Pope Francis: Education Is ‘an Ecological Movement’

National Education Association (Alex Wong / Getty)
Alex Wong / Getty

ROME — Education is a “dynamic reality” and an “ecological movement,” Pope Francis told a gathering of Catholic educators in the Vatican Thursday.

Education “is a peculiar kind of movement, with characteristics that make it a dynamism of growth, oriented to the full development of the person in his individual and social dimension,” the pontiff told members of the Congregation for Catholic Education.

The pope went on to say education is “an ecological movement,” whose aim is to bring the person “to knowledge of himself, of the common home in which he is placed to live, and above all to the discovery of brotherhood.”

This educational movement helps recover the different levels of “ecological balance,” he continued, an inner level with oneself, a social level in solidarity with others, a natural level with all living beings, and a spiritual level with God.

This requires educators capable of “resetting the pedagogical itineraries of an ecological ethic, so that they actually help to grow in solidarity, responsibility, and care based on compassion,” he added.

Not only is education an ecological movement, however, the pope insisted. It is also an “inclusive movement,” a “pacifying movement,” and a “team movement.”

As an inclusive movement, education seeks out those who are excluded, he continued: the poor, refugees, victims of human trafficking, and migrants, “without any distinction of sex, religion or ethnicity.”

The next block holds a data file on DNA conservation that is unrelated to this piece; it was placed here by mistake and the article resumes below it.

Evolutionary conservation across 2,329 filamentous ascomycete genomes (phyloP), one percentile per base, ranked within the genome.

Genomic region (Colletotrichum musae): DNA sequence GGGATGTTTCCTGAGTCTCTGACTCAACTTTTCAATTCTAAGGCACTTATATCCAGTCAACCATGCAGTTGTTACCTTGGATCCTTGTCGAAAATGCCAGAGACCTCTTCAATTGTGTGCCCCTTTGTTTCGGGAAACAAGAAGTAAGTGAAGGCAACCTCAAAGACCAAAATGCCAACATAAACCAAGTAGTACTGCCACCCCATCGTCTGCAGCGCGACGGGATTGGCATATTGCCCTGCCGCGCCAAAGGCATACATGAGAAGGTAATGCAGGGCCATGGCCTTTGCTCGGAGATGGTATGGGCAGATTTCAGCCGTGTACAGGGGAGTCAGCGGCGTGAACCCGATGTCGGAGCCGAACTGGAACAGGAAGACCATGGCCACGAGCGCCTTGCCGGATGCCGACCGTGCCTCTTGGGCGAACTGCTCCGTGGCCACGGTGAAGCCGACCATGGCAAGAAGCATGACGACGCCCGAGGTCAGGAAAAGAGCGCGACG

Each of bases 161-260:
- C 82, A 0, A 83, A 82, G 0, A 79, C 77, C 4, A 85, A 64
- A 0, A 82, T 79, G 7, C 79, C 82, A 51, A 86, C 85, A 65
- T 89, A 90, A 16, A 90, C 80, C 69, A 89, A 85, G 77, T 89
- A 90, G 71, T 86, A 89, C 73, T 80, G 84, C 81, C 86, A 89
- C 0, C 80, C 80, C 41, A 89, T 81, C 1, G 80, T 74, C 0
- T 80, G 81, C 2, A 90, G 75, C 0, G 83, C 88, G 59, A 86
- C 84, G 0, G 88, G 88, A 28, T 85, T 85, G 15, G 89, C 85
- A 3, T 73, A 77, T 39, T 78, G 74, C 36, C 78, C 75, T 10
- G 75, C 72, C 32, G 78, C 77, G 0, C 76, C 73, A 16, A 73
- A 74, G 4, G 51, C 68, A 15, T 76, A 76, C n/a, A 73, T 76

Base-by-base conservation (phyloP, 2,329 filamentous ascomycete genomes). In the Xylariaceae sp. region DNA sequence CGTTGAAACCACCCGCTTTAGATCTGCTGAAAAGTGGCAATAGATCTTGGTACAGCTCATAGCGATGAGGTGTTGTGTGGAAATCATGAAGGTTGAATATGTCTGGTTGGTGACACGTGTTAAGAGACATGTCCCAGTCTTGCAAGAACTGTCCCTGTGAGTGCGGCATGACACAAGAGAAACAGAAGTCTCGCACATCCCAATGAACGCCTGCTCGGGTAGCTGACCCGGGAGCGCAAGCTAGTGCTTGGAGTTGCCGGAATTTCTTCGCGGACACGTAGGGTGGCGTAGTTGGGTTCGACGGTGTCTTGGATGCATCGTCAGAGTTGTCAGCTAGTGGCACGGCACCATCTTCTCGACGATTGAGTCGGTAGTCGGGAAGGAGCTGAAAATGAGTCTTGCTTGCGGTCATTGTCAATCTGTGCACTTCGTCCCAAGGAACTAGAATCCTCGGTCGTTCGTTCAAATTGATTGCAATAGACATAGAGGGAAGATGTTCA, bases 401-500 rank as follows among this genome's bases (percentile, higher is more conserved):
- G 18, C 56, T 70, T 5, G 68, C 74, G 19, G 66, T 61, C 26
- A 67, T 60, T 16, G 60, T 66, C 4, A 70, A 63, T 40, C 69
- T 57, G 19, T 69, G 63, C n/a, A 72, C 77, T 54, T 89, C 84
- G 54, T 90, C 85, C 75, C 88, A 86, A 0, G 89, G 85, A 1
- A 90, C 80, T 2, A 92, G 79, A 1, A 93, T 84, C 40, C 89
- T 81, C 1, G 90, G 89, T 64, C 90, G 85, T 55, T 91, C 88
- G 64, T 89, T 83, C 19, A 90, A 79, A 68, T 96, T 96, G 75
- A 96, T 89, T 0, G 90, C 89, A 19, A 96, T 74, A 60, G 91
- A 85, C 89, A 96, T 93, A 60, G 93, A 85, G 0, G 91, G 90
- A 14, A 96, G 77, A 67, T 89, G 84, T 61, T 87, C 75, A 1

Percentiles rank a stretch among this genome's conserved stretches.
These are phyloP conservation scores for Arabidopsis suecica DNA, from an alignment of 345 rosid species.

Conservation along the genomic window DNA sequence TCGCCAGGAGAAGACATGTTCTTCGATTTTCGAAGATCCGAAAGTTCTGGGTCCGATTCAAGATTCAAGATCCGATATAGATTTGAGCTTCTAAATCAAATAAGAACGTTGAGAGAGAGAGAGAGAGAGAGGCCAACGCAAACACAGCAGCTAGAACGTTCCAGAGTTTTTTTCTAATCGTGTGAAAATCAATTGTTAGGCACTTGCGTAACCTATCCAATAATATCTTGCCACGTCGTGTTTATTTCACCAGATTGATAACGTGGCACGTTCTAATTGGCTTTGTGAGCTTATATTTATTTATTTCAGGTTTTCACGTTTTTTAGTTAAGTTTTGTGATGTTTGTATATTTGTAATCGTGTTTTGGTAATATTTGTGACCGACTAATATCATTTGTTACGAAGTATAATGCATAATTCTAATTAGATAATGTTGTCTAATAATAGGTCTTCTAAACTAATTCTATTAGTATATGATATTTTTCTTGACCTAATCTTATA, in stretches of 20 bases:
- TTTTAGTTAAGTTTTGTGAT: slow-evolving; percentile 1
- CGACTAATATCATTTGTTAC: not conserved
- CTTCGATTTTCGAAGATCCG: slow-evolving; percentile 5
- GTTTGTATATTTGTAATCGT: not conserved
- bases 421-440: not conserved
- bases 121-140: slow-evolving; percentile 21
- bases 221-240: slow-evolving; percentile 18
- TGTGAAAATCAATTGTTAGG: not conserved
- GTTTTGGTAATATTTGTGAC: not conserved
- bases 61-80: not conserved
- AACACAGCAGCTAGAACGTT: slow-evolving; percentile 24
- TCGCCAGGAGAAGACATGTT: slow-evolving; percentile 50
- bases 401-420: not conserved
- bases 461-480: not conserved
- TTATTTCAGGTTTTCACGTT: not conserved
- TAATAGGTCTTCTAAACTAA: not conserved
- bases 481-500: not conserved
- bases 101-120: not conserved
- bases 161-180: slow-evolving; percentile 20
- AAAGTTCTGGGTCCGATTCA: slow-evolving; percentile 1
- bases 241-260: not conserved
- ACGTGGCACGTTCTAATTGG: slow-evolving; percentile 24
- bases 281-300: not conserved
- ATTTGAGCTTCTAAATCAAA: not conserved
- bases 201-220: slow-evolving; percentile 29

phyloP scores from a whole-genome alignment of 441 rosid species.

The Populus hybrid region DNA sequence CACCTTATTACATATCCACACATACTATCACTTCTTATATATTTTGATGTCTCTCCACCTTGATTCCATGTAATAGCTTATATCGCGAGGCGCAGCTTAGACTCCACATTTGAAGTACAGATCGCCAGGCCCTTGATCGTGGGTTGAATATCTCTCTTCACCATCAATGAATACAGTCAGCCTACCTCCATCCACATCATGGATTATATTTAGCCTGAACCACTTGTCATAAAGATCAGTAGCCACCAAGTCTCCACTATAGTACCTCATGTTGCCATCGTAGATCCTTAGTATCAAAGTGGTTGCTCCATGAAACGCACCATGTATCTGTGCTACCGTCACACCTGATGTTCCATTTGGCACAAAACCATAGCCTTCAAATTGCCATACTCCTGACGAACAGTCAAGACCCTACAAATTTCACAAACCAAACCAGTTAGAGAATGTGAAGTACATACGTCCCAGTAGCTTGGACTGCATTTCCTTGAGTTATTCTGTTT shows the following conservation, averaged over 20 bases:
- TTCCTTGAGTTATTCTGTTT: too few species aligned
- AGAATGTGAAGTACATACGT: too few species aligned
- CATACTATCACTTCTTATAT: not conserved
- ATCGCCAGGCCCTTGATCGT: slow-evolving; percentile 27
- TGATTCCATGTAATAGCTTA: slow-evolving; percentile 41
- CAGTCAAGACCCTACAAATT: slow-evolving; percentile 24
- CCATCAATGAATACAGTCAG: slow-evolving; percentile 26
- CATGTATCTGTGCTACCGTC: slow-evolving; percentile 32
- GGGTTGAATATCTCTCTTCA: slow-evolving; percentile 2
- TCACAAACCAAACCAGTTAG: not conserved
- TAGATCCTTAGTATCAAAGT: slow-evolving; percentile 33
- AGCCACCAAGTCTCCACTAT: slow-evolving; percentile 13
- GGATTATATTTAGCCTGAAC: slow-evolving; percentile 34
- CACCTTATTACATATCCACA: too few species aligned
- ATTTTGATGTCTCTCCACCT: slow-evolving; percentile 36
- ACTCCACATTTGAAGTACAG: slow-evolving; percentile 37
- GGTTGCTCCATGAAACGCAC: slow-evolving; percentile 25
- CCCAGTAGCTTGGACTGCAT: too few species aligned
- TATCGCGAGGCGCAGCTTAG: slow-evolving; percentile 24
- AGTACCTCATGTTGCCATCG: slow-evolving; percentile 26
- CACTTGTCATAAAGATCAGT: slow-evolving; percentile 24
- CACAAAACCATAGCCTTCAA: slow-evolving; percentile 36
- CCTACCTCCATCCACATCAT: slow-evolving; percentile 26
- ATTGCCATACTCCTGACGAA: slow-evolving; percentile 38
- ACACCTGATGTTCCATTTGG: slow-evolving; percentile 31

“Inclusiveness is not a modern invention but is an integral part of the Christian salvific message,” he said.

As a pacifying movement, education seeks to heal “the fractures between generations, between peoples, between cultures, between rich and poor populations, between male and female, between economics and ethics, between humanity and the environment,” Francis said.

In this broad horizon of education, we must pursue the consolidation of the covenant, he said: “the covenant between God and men, the covenant between generations, the covenant between peoples and cultures, the covenant — in school — between teachers and students and also parents, the pact between man, animals, plants and even the inanimate realities that make our common home beautiful and colorful.”

“Everything is relationship with everything, everything is created to be a living icon of God who is the Trinity of Love!” he concluded.


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